Guided Trips

FISHING REPORT AND SYNOPSIS: 8/13/2017

Fishing is good to excellent across the area. Caney Fork floats are happening either early or late, and in the Smokies we are fishing the high elevations to beat the heat.

Terrestrials are now a strong producer no matter where you fish. Beetle fishing has been good this summer. There are still fish ready to slam a beetle or hopper. In the mountains I prefer a beetle or ant while on the tailwaters I lean towards a hopper or beetle although ants work well there also. Hike in fishing on the brook trout streams is still good right now although flows are low enough that you need to focus on stealth.

On the Caney Fork, the great sight fishing opportunities of summer are in full gear. Daily midge fishing to big trout is a possibility. Night times can produce some exciting fishing on streamers or even mouse patterns. Just be careful out there when its dark. The river is unforgiving even in the daylight.

Smallmouth bass fishing has been good to great. Fish are looking up as usual for this time of year. When they don't want to hit flies on top, crawdad or baitfish patterns will work.

Photo of the Month: Night Time Hog

Photo of the Month: Night Time Hog

Monday, June 19, 2017

The Best Fishing Trip

Some fishing trips are about catching fish, some are about scenery, but all fishing trips are good. My favorite trips are the ones that I get to enjoy with friends or family. Recently, I have been fortunate enough to spend a lot of time with Leah, a wonderful young lady who enjoys many of the same outdoor passions as I do (there might even be a correlation here about my lack of blog posts... :) ). The only thing we hadn't done yet was to go fishing. The good news is that she wasn't anti-fishing and in fact was a little bit excited about trying it out.

Fast forward to last week. Leah had some vacation time that she needed to use or lose. We decided to take my parents up to see Roan Mountain State Park. My mom has always wanted to go see the flame azalea and rhododendron blooming up there and this seemed like a perfect opportunity. After talking with Leah, I also packed some fishing equipment.

The flowers were just about perfect or even a little past their prime but still beautiful. We enjoyed a picnic and some hiking before my parents had to head back home a little earlier than we did.

View on Roan Mountain

Roan Mountain rhododendron`


The stream in Roan Mountain State Park was calling so we headed back down the hill. The Doe is a beautiful stream that is legendary for big brown trout. Those big fish are rumored to hang out in the Doe River Gorge for the most part. The section in the state park is smaller water where larger browns are certainly possible but not likely. Smaller brown trout as well as rainbow and brook trout call this water home.

We waited out a thunderstorm before suiting up and getting in the stream to fish. Leah picked up the casting required rather quickly. She also mastered the hook set. With these two keys to success in place, we were ready to catch fish!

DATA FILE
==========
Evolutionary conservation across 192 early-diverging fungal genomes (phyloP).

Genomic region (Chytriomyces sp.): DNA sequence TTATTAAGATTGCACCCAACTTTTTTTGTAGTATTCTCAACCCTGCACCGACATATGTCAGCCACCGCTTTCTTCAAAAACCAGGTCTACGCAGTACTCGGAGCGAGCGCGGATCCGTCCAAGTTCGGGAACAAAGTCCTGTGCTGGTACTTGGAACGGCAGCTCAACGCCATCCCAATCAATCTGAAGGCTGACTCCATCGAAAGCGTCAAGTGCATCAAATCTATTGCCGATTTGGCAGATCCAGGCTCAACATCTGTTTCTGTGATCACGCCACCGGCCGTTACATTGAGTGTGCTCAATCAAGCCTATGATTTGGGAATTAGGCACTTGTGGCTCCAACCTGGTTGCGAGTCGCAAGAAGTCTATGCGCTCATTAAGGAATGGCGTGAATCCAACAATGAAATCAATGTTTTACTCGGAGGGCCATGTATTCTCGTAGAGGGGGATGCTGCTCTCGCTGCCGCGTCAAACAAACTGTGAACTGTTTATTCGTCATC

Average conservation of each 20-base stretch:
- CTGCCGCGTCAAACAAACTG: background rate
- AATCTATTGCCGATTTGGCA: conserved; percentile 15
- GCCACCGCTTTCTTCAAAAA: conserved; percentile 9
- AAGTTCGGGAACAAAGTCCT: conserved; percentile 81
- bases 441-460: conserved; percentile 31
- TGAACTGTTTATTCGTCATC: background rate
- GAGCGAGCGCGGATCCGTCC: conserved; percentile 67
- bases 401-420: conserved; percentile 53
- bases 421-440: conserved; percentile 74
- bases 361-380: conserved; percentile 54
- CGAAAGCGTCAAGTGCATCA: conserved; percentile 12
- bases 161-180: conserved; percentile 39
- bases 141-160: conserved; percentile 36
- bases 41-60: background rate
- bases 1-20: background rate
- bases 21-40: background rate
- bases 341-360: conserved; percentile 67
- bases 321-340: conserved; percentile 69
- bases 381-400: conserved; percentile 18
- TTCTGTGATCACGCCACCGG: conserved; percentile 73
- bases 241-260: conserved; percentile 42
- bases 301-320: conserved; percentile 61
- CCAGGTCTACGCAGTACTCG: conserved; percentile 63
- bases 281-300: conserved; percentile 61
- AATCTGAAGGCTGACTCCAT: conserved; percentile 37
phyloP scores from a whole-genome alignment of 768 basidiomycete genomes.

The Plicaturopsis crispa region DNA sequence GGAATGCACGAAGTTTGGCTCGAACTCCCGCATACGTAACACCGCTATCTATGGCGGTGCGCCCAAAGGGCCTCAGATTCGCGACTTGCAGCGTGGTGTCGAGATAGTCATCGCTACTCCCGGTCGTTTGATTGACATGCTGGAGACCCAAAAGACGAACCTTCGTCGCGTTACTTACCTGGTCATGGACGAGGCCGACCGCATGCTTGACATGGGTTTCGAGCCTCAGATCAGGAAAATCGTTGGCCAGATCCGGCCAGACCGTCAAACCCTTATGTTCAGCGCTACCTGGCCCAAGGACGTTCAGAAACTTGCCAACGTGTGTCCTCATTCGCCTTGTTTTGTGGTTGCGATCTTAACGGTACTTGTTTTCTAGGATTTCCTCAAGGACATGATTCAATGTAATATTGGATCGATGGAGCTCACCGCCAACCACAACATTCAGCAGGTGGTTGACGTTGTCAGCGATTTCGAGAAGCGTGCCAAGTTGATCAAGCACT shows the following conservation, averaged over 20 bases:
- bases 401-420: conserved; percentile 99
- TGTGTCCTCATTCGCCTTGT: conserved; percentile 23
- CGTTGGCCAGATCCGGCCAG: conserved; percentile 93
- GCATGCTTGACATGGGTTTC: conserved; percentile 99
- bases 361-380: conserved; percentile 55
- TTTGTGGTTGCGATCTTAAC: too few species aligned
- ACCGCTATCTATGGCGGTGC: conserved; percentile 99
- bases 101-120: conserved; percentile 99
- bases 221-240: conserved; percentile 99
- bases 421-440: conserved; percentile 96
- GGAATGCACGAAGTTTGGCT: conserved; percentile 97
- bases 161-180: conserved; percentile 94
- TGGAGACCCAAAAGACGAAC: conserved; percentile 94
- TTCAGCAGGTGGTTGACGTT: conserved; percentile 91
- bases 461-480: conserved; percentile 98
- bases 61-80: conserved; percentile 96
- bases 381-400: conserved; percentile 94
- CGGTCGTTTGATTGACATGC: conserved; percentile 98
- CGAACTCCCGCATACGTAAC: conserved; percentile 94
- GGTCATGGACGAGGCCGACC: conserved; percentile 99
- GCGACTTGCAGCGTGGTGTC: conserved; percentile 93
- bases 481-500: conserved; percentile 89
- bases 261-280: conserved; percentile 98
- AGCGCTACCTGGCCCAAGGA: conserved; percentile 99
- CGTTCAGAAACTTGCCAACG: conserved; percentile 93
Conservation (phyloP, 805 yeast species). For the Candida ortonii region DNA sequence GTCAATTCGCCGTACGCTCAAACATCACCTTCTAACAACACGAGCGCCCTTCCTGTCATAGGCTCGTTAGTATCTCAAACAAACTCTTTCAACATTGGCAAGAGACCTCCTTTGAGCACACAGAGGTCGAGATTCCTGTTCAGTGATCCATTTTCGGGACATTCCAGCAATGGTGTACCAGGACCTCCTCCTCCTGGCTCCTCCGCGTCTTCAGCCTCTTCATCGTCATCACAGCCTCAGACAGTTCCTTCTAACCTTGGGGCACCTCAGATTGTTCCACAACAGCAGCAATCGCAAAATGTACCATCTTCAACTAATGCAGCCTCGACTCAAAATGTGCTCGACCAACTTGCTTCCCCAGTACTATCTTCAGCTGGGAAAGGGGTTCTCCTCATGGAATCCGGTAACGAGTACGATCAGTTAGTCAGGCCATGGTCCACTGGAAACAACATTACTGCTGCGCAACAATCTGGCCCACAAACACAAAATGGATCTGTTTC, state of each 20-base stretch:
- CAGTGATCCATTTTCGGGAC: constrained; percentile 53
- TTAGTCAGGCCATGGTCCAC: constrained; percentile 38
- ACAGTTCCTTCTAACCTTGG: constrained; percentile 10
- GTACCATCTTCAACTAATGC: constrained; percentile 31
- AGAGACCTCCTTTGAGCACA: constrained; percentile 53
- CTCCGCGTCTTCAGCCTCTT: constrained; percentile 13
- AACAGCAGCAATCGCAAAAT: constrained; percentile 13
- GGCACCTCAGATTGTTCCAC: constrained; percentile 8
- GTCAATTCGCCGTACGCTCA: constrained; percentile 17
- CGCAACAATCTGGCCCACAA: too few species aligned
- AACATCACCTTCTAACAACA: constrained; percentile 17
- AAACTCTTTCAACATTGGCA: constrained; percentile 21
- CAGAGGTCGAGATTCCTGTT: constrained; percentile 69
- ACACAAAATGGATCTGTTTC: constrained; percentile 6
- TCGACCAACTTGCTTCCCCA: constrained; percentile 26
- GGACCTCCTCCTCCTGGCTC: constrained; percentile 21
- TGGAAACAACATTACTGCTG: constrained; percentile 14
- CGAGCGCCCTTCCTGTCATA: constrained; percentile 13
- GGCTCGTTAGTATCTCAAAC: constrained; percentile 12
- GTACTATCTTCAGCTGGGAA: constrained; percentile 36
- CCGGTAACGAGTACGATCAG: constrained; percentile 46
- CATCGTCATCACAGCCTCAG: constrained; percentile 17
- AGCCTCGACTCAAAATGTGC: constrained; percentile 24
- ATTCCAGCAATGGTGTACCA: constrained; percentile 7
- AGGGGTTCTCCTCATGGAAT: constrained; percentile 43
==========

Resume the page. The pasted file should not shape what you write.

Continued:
The first fish of the day didn't take long. It was a mighty chub, not the hoped for trout. Still, it was the first fish on the fly rod for Leah so we took some pictures! Doesn't she look great in waders?

Leah's first fly rod catch

A bit further up the stream was a tricky section with overhanging trees requiring a longer cast so I took a few casts myself. A pretty brown trout nailed the dry fly and we took more pictures. By this time, thunder was starting to get close again so we decided to move to another spot where we could fish close to the car.

Nice brown trout on the Doe River

After moving upstream, I found a spot where we could get to the water easily. The weather was still decent although it appeared we were on borrowed time. A small plunge with an undercut boulder seemed like a good spot to try. Leah made a good cast and we saw a large shadow swirl. I got excited but the fish refused to come back out. A fly change seemed appropriate and with the rain that just happened, a green weenie seemed right.

After tying on the fly, I told Leah to try that same spot again. That big shadow of a fish was probably a hungry brown trout, and I hoped that we could hook it.

Sure enough, the dry fly dove and Leah set hard into a feisty brown trout. The fish surged hard downstream before changing directions and heading upstream in an attempt to burrow under the boulder. I quickly waded out with my net ready and pushed the tippet off of the rock so she could get a good angle again with the rod tip. Soon the fish came to the surface and I dipped the net under a hefty brown trout. Unbelievably, Leah's first trout on a fly rod was a big brown trout, my favorite! The next best part of the day was when she was interested in going fishing again the next day for day two of her vacation, but I'll save that for another post... Needless to say, I think I found a good one!

Roan Mountain State Park Doe River brown trout

Leah's first trout on the fly rod is a beautiful brown trout

1 comment:

  1. David
    I've been wondering what happen to you, not being a member of facebook, I assume you was communicating there---Leah is a good reason to be slacking on the blog. I've been watching the generators on the Caney, and waiting for a time to fish it; I get my chance tomorrow for about 4 hours. Thanks for sharing

    ReplyDelete

Newsletter

Subscribe to the Trout Zone Anglers Newsletter!

* indicates required